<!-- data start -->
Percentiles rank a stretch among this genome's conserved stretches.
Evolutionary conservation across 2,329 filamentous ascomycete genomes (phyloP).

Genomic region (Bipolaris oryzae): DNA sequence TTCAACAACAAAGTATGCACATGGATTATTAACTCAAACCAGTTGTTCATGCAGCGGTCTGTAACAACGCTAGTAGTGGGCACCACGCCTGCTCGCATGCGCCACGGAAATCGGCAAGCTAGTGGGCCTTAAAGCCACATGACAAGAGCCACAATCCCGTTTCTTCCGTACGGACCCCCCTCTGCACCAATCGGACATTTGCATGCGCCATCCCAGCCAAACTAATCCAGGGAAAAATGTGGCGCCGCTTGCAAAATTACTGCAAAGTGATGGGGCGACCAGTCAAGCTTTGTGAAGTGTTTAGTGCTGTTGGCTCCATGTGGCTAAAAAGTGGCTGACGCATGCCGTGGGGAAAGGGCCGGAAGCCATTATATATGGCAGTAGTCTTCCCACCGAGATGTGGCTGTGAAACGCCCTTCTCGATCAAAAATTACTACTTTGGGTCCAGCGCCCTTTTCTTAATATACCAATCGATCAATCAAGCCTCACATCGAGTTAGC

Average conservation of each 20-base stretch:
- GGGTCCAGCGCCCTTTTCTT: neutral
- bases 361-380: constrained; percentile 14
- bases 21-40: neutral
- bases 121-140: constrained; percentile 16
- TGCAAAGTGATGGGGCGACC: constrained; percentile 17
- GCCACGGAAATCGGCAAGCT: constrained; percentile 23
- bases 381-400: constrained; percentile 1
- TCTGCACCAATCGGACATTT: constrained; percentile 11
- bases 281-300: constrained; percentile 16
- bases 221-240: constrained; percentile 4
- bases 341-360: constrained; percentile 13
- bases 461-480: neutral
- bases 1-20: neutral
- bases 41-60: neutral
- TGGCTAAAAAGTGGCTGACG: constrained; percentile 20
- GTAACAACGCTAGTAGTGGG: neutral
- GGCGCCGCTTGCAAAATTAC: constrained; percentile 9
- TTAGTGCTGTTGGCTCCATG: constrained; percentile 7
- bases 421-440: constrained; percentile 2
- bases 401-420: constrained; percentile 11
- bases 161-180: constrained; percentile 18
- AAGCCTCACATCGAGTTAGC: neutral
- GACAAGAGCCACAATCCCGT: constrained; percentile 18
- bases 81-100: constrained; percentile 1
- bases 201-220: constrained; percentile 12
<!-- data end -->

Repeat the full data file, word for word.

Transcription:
Percentiles rank a stretch among this genome's conserved stretches.
Evolutionary conservation across 2,329 filamentous ascomycete genomes (phyloP).

Genomic region (Bipolaris oryzae): DNA sequence TTCAACAACAAAGTATGCACATGGATTATTAACTCAAACCAGTTGTTCATGCAGCGGTCTGTAACAACGCTAGTAGTGGGCACCACGCCTGCTCGCATGCGCCACGGAAATCGGCAAGCTAGTGGGCCTTAAAGCCACATGACAAGAGCCACAATCCCGTTTCTTCCGTACGGACCCCCCTCTGCACCAATCGGACATTTGCATGCGCCATCCCAGCCAAACTAATCCAGGGAAAAATGTGGCGCCGCTTGCAAAATTACTGCAAAGTGATGGGGCGACCAGTCAAGCTTTGTGAAGTGTTTAGTGCTGTTGGCTCCATGTGGCTAAAAAGTGGCTGACGCATGCCGTGGGGAAAGGGCCGGAAGCCATTATATATGGCAGTAGTCTTCCCACCGAGATGTGGCTGTGAAACGCCCTTCTCGATCAAAAATTACTACTTTGGGTCCAGCGCCCTTTTCTTAATATACCAATCGATCAATCAAGCCTCACATCGAGTTAGC

Average conservation of each 20-base stretch:
- GGGTCCAGCGCCCTTTTCTT: neutral
- bases 361-380: constrained; percentile 14
- bases 21-40: neutral
- bases 121-140: constrained; percentile 16
- TGCAAAGTGATGGGGCGACC: constrained; percentile 17
- GCCACGGAAATCGGCAAGCT: constrained; percentile 23
- bases 381-400: constrained; percentile 1
- TCTGCACCAATCGGACATTT: constrained; percentile 11
- bases 281-300: constrained; percentile 16
- bases 221-240: constrained; percentile 4
- bases 341-360: constrained; percentile 13
- bases 461-480: neutral
- bases 1-20: neutral
- bases 41-60: neutral
- TGGCTAAAAAGTGGCTGACG: constrained; percentile 20
- GTAACAACGCTAGTAGTGGG: neutral
- GGCGCCGCTTGCAAAATTAC: constrained; percentile 9
- TTAGTGCTGTTGGCTCCATG: constrained; percentile 7
- bases 421-440: constrained; percentile 2
- bases 401-420: constrained; percentile 11
- bases 161-180: constrained; percentile 18
- AAGCCTCACATCGAGTTAGC: neutral
- GACAAGAGCCACAATCCCGT: constrained; percentile 18
- bases 81-100: constrained; percentile 1
- bases 201-220: constrained; percentile 12